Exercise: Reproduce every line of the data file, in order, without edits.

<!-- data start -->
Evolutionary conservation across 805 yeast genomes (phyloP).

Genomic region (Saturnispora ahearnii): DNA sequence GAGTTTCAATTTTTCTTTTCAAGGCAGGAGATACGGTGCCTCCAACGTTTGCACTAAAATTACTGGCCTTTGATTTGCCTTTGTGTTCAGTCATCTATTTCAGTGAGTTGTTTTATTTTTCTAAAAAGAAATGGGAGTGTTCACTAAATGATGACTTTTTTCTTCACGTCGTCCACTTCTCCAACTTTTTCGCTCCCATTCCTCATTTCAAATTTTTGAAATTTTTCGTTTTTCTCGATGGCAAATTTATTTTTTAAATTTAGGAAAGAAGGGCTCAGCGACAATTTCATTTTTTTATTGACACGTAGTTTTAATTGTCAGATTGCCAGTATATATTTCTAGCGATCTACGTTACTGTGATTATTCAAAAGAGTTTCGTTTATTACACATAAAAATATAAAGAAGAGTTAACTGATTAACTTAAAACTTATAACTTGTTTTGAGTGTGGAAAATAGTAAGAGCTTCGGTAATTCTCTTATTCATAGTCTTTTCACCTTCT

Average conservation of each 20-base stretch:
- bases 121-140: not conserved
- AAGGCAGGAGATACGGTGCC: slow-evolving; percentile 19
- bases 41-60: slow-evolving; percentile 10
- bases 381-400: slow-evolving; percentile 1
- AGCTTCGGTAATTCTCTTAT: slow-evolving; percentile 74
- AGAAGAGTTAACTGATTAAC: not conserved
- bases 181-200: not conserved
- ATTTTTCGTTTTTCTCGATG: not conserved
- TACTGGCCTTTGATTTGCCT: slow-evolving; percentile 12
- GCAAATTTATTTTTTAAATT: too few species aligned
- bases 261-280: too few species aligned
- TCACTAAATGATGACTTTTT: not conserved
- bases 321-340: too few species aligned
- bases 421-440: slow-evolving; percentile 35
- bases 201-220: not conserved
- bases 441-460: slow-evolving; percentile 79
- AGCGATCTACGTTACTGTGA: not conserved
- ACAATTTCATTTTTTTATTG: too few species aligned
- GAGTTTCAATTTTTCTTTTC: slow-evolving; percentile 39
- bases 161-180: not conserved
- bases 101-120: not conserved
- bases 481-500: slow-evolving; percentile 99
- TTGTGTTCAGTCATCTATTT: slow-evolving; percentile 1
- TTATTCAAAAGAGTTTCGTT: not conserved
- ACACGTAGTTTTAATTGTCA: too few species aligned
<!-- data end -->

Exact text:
Evolutionary conservation across 805 yeast genomes (phyloP).

Genomic region (Saturnispora ahearnii): DNA sequence GAGTTTCAATTTTTCTTTTCAAGGCAGGAGATACGGTGCCTCCAACGTTTGCACTAAAATTACTGGCCTTTGATTTGCCTTTGTGTTCAGTCATCTATTTCAGTGAGTTGTTTTATTTTTCTAAAAAGAAATGGGAGTGTTCACTAAATGATGACTTTTTTCTTCACGTCGTCCACTTCTCCAACTTTTTCGCTCCCATTCCTCATTTCAAATTTTTGAAATTTTTCGTTTTTCTCGATGGCAAATTTATTTTTTAAATTTAGGAAAGAAGGGCTCAGCGACAATTTCATTTTTTTATTGACACGTAGTTTTAATTGTCAGATTGCCAGTATATATTTCTAGCGATCTACGTTACTGTGATTATTCAAAAGAGTTTCGTTTATTACACATAAAAATATAAAGAAGAGTTAACTGATTAACTTAAAACTTATAACTTGTTTTGAGTGTGGAAAATAGTAAGAGCTTCGGTAATTCTCTTATTCATAGTCTTTTCACCTTCT

Average conservation of each 20-base stretch:
- bases 121-140: not conserved
- AAGGCAGGAGATACGGTGCC: slow-evolving; percentile 19
- bases 41-60: slow-evolving; percentile 10
- bases 381-400: slow-evolving; percentile 1
- AGCTTCGGTAATTCTCTTAT: slow-evolving; percentile 74
- AGAAGAGTTAACTGATTAAC: not conserved
- bases 181-200: not conserved
- ATTTTTCGTTTTTCTCGATG: not conserved
- TACTGGCCTTTGATTTGCCT: slow-evolving; percentile 12
- GCAAATTTATTTTTTAAATT: too few species aligned
- bases 261-280: too few species aligned
- TCACTAAATGATGACTTTTT: not conserved
- bases 321-340: too few species aligned
- bases 421-440: slow-evolving; percentile 35
- bases 201-220: not conserved
- bases 441-460: slow-evolving; percentile 79
- AGCGATCTACGTTACTGTGA: not conserved
- ACAATTTCATTTTTTTATTG: too few species aligned
- GAGTTTCAATTTTTCTTTTC: slow-evolving; percentile 39
- bases 161-180: not conserved
- bases 101-120: not conserved
- bases 481-500: slow-evolving; percentile 99
- TTGTGTTCAGTCATCTATTT: slow-evolving; percentile 1
- TTATTCAAAAGAGTTTCGTT: not conserved
- ACACGTAGTTTTAATTGTCA: too few species aligned